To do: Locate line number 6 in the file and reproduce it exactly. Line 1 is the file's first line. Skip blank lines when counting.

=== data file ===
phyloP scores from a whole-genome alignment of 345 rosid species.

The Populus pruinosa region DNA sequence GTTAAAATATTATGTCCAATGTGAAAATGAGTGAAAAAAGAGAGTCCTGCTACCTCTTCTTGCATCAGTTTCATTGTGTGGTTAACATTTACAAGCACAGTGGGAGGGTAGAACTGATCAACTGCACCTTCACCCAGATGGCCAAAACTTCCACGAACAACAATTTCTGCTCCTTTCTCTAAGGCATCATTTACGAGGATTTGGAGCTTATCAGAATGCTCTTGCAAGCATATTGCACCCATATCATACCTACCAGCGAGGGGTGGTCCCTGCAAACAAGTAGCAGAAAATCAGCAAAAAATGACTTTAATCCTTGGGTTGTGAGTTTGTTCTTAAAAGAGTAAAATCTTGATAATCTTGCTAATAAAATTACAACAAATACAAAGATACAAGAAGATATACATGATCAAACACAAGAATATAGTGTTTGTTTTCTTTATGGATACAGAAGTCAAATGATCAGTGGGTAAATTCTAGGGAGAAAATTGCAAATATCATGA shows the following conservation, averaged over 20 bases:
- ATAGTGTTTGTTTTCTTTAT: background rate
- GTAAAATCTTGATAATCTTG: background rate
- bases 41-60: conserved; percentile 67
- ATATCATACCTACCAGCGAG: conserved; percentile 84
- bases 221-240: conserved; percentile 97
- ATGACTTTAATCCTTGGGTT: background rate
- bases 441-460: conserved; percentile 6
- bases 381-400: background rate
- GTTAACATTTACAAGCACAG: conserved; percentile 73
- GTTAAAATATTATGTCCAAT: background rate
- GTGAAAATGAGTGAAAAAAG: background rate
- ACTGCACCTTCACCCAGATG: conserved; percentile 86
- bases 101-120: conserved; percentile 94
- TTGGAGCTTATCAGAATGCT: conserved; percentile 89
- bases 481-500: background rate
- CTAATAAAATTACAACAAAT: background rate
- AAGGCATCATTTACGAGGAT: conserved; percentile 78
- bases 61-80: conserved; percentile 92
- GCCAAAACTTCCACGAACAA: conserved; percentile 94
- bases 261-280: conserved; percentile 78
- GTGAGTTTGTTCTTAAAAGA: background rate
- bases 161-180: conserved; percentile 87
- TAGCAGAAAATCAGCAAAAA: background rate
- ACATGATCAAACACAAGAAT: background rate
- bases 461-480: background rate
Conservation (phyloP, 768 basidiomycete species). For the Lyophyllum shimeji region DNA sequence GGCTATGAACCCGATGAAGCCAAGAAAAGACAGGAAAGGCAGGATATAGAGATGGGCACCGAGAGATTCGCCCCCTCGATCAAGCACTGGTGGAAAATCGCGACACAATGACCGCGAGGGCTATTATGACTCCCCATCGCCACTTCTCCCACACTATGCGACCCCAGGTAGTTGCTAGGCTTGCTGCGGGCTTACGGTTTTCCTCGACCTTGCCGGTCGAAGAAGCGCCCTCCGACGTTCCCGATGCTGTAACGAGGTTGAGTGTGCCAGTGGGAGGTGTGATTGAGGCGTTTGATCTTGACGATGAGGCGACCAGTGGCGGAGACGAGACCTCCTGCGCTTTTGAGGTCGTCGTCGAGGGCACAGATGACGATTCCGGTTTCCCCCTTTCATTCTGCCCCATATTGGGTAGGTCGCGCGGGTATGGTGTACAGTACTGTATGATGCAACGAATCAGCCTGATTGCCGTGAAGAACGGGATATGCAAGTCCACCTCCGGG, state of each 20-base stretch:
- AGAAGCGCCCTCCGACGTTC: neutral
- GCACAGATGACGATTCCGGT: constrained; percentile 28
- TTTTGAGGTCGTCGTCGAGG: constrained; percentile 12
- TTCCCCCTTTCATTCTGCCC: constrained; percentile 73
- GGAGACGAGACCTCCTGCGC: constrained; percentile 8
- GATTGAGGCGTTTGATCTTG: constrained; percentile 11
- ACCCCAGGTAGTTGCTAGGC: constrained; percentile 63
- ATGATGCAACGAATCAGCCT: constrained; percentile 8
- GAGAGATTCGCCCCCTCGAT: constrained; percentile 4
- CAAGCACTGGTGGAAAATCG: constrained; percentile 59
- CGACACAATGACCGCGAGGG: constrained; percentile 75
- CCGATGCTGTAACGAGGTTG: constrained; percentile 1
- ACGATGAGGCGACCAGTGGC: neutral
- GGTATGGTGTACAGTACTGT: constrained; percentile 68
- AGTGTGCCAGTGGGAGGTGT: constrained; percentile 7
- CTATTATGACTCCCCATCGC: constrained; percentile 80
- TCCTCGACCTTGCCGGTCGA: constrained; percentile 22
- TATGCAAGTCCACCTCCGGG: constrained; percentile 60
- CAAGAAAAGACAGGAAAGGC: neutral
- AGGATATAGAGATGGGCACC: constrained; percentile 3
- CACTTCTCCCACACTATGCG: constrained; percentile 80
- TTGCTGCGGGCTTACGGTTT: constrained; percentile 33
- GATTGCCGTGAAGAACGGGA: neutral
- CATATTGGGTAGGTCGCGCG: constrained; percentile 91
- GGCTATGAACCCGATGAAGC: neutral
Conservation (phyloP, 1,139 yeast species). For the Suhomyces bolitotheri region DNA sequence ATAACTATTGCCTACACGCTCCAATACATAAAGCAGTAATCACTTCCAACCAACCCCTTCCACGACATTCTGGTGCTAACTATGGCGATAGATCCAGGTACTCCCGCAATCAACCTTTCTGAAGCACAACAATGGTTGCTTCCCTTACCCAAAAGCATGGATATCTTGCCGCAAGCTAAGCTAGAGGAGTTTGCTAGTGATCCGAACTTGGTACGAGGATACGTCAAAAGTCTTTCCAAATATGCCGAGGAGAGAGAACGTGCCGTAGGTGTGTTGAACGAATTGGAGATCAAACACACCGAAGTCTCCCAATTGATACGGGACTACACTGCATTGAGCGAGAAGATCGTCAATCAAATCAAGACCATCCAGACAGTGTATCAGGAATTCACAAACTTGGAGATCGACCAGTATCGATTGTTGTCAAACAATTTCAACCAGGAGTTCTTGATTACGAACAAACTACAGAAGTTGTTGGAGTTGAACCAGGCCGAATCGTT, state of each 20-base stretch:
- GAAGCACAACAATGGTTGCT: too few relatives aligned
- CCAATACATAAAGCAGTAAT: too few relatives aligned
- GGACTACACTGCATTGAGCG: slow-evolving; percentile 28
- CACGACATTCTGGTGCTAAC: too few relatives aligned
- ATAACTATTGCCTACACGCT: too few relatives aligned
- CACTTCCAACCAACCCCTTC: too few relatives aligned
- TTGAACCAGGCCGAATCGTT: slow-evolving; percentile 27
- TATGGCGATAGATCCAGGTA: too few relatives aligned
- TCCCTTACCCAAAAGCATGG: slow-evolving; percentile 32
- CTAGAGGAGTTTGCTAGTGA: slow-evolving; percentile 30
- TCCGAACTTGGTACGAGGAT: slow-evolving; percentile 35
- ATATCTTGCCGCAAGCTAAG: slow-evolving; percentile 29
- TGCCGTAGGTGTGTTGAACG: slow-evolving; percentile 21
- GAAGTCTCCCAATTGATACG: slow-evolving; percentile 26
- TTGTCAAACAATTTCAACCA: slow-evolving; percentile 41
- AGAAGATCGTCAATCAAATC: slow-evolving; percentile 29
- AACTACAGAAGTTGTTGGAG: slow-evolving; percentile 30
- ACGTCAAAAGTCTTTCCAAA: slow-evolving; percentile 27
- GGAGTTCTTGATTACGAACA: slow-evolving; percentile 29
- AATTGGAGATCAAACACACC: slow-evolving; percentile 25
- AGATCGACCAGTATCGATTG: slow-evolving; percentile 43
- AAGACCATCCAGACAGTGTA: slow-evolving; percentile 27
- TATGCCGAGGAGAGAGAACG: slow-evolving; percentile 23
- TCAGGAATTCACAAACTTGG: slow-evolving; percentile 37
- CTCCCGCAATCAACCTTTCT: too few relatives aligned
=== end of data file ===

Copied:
- ATATCATACCTACCAGCGAG: conserved; percentile 84